Peace Corps Uganda promotes early reading through Drop Everything And Read (DEAR) Day

By Emily Lamwaka, Mabel Nanyonjo, and Martin Mulwana
July 1, 2022

Peace Corps Uganda, along with many partners, celebrated Drop Everything And Read Day.

On July 1, Peace Corps Uganda, along with many partners, celebrated Drop Everything and Read (DEAR) Day. This is the eighth year of the celebration and was the largest one yet. The partners included the Ministry of Education and Sports, the Oasis Book Project, the Reading Association of Uganda, Enjuba, Rotary Uganda, River Flow International, Deaf Link Uganda, Read for Life Gulu, One School at a Time, and Knowledge for Children. Each of these partners contributed in its own way through book donations, mass media mobilization, tapping into their networks, reading books on radio, and even through reading via loudspeakers at local markets. It was truly a collective effort and each partner’s contributions were critical to the success of the event.

This year’s theme was “Imagine Reading as a Way of Life” to encourage Ugandans to make reading a part of their every day lives. The Peace Corps efforts around intercultural competence, diversity, equity, inclusion, and accessibility (ICDEIA) were highlighted in this year’s purposeful selection of the Mulago School for the Deaf in Kampala for the main event.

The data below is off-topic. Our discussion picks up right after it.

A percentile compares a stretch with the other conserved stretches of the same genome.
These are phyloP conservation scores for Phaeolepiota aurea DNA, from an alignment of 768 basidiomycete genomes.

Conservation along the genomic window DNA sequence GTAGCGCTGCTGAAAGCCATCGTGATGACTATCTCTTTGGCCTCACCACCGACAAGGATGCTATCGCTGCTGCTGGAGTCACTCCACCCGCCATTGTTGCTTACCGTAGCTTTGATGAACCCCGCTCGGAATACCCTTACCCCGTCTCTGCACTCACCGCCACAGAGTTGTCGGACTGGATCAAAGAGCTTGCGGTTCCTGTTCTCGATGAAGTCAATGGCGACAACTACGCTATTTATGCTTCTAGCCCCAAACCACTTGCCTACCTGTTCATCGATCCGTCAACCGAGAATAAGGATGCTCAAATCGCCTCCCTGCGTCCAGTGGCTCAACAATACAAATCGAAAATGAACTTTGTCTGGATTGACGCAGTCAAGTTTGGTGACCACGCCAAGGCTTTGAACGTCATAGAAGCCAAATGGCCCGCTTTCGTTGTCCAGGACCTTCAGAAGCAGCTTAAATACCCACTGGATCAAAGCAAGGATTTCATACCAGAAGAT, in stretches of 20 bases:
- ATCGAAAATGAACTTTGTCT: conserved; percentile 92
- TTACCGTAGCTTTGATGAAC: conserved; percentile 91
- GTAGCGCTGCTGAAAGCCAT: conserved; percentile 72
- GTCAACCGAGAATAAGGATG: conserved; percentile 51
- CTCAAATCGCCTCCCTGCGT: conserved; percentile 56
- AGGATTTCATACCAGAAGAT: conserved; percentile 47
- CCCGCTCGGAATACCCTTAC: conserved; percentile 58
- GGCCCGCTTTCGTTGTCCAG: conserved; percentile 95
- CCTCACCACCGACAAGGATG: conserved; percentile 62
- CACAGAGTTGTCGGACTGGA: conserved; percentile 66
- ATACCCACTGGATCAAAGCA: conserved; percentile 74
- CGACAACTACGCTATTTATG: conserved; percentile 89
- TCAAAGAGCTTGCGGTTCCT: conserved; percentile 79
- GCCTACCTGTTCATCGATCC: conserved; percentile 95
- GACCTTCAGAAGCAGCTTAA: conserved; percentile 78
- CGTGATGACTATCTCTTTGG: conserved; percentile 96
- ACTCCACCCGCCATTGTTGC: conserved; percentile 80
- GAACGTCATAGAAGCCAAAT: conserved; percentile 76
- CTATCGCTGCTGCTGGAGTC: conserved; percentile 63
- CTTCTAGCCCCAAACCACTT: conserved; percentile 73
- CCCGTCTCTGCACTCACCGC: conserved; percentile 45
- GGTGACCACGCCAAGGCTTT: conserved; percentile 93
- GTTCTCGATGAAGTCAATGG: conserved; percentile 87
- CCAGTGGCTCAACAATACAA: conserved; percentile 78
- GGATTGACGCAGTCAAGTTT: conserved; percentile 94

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U.S. Ambassador Natalie Brown reads to children through a sign-language interpreter.

To promote the event, the partners undertook a mass media effort including, a press conference on June 29, radio and TV appearances, and significant social media activity in anticipation of the day. Peace Corps Uganda developed a partnership with the New Vision, a local publication with a wide audience, for the publishing of weekly articles covering DEAR Day. These efforts produced the desired results, and DEAR Day was celebrated far and wide.

U.S. Ambassador Natalie E. Brown was the main guest at the press conference and the DEAR Day event. Guests were treated to students of the Mulago School for the Deaf who signed and performed poems and dances. Ambassador Brown read a book to the students and concluded by donating 230 Ugandan books, which was arranged by the Peace Corps Uganda team.

The United States’ activities in Uganda serve a single purpose: to help create an environment where every Ugandan child, woman, and man has opportunities to achieve their full potential, secure in their rights. Uganda’s most important resource is its people; and the U.S. strongly believes education and literacy are the center of transforming Uganda.

U.S. Ambassador to Uganda, Natalie Brown

From the reports received thus far, there were 102,462 DEAR Day participants, which was a massive success. Peace Corps Uganda and embassy colleagues also got into the fun and shared photos of themselves reading and shared on their favorite books of all time on U.S. Embassy social media accounts. We look forward to promoting reading as a way of life every day and in having Peace Corps Uganda Volunteers join in on the fun with their students and communities on DEAR Day 2023!

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Peace Corps staff drop everything and read.

Since President John F. Kennedy established the Peace Corps in 1961, more than 1,861 Americans have served in Uganda. For more information, visit our Uganda (, Facebook and Twitter accounts